I raise my voice at my husband when I just can’t seem to get my point across. When I do this and the windows are open, I wonder who will hear and what they think of me. But I am constantly worried about scrutiny. I guess that’s why this loud mystery lady fascinates me. Does she hear me on the other side of the street, past the trees, and think that this is just the way things go in relationships? Do I give her some authority? Or maybe I’m not that loud. I hope I’m not.

    All I really know is that I wish we could spend more time hearing the birds and watching the cats watch the birds instead of each being misunderstood and not getting our needs met. I don’t want to be alone, or lonely, but I don’t want to suffer what my mom and my grandma suffered, albeit for different reasons. [more to this essay, obviously….]

  2. Dear Summer,

    I regret to inform you, but we are over! I had lovely visions of us together, on the beach. The tickle of sand between my toes. Snuggling under the shade of a tree with a good book in hand. Nights of clear skies where the stars out number the seconds in a day. The top down in my convertable with my feet on the dash and our friends by our side, goin where ever you take us.

    But, no. Those are just sweet, sweet dreams that were crushed when you failed to appear. You didn’t leave me high and dry, you left me cold and wet as the storm clouds rolled in day after day after day. Hours of sonlitary confinement consumed my “summer”. All of this, after I waited so paitiently for you to rescure me from that terrible bitter winter. Oh, how it treated my badly… you, YOU were suppose to be my night in shining armor, my saving grace. You, the creme de la creme when it comes to the seasons. But you left much to be desired. So, alas, I must bid my fair adieu. We are through!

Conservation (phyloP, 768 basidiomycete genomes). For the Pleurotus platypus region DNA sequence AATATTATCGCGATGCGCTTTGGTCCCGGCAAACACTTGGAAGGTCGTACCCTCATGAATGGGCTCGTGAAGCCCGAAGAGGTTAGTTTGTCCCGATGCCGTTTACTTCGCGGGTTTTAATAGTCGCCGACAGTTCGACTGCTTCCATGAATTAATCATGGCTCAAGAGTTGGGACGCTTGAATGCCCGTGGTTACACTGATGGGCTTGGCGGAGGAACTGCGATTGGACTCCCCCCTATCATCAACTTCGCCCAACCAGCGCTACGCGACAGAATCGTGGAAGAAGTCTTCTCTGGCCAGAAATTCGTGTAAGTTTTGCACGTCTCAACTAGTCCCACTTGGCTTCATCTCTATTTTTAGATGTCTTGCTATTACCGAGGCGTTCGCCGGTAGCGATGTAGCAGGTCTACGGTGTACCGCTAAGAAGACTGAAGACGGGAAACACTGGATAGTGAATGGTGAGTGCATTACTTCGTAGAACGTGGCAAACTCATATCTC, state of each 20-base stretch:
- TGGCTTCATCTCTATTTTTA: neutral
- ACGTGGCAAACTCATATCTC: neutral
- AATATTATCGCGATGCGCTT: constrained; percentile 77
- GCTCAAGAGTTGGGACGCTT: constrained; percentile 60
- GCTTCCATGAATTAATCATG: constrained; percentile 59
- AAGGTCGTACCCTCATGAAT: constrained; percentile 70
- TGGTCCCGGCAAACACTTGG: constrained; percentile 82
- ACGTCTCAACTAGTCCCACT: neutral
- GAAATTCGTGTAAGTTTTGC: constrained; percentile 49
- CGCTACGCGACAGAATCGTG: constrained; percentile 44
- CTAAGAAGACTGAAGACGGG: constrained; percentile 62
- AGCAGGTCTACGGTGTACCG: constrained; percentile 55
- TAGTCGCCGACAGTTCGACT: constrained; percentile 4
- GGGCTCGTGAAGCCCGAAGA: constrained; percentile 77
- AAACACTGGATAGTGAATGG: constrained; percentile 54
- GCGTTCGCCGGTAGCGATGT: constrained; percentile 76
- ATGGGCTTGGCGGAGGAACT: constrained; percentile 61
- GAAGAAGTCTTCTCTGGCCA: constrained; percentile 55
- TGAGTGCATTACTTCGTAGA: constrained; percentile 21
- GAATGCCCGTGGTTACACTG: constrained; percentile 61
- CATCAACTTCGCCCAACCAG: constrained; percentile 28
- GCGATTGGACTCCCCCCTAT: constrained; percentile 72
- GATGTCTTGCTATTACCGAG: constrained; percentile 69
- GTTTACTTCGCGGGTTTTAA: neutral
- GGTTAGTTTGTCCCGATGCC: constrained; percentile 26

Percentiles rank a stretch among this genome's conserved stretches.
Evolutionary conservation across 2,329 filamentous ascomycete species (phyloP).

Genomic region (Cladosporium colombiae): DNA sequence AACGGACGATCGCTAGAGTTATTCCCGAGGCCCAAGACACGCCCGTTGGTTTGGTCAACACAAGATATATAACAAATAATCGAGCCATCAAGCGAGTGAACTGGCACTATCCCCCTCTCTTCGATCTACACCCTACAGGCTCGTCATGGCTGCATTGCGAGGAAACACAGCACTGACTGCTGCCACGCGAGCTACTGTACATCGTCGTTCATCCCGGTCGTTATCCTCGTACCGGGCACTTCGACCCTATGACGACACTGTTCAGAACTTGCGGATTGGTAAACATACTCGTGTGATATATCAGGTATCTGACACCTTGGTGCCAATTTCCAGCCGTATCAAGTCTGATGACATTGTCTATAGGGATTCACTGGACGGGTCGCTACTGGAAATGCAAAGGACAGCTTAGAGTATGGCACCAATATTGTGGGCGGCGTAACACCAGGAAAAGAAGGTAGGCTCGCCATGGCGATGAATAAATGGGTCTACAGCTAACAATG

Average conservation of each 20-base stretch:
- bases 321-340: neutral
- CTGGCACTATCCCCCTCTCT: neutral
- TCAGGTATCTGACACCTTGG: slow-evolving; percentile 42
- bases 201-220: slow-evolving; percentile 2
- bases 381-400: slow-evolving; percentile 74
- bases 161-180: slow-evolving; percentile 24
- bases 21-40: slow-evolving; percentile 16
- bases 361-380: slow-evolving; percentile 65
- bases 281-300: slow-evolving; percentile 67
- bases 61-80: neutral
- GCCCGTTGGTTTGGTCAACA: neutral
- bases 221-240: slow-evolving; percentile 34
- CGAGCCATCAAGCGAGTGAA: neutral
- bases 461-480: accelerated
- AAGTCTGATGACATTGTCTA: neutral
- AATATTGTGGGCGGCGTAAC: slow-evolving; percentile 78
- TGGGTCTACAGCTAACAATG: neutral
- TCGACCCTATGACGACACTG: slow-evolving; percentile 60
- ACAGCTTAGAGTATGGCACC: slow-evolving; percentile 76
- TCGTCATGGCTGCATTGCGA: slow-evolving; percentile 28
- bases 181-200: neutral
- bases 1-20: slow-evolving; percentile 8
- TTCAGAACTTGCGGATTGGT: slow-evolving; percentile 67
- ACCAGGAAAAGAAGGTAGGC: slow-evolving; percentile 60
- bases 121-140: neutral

“Hello Fall,you are looking quite ravashing tonight!”

    Sincerely, Your once lover


  3. swing summer swing
    enjoying solitude
    swing summer swing
    by myself
    swing summer swing
    sitting here
    swing summer swing
    I can
    swing summer swing
    watch the
    swing summer swing
    neighborhood children
    swing summer swing
    with their
    swing summer swing
    running and
    swing summer swing
    laughter as
    swing summer swing
    they have
    swing summer swing
    no worries
    swing summer swing
    or fears
    swing summer swing
    I remember
    swing summer swing
    innocent times
    swing summer swing
    before you
    swing summer swing
    realize that
    swing summer swing
    summer vacation
    swing summer swing
    doesn’t last
    swing summer swing
    swing summer swing

  4. It’s 1:39. The day is already beginning to close. The blush is slipping finger by finger bellow the horizon. I sit in a room the color of dirt with rows and rows of neutral colored walls and frames. They come only in straight lines. The room has no windows.

    I sit not grasping the time. I walk in and it’s warm and bright outside as I do. I know later it will be dusky and fall feeling when I leave. Time having traveled forward without me. The seasons changing with my mood. Happy in the morning and down in the evening.

    Things one wonders about while in the limbo of the work room are many. I wonder how my friends are doing. I might pray they have good days. More likely I worry the girls are most likely kissing boys I don’t want them to kiss. They should be kissing me.

    I pack the day with work related things. Reports. Calls. Arguments. I hate everything about it. The day passes by slowly.

    I walk outside and I see summer is gone. A nasty breeze and the smell of dead leaves gets in my nose. I walk to my car in the empty parking lot and drive off into the half centered sun. Blinding myself and yet somehow making it to my destination every time.

  5. My fingers are stained deep purple. Even before cooking the grapes, their juice gathered under my fingernails and won’t come out for a week. This time of year, my fingers change their colors, like rabid sports fans who can’t decide from day to day. Sticky from peaches, slightly red from tomatoes, brownish-purple from plums later in the year, waterlogged from the corn I blanch and freeze. The grapes are new, delivered by a friend the other day who knows I like to experiment with jams and jellies.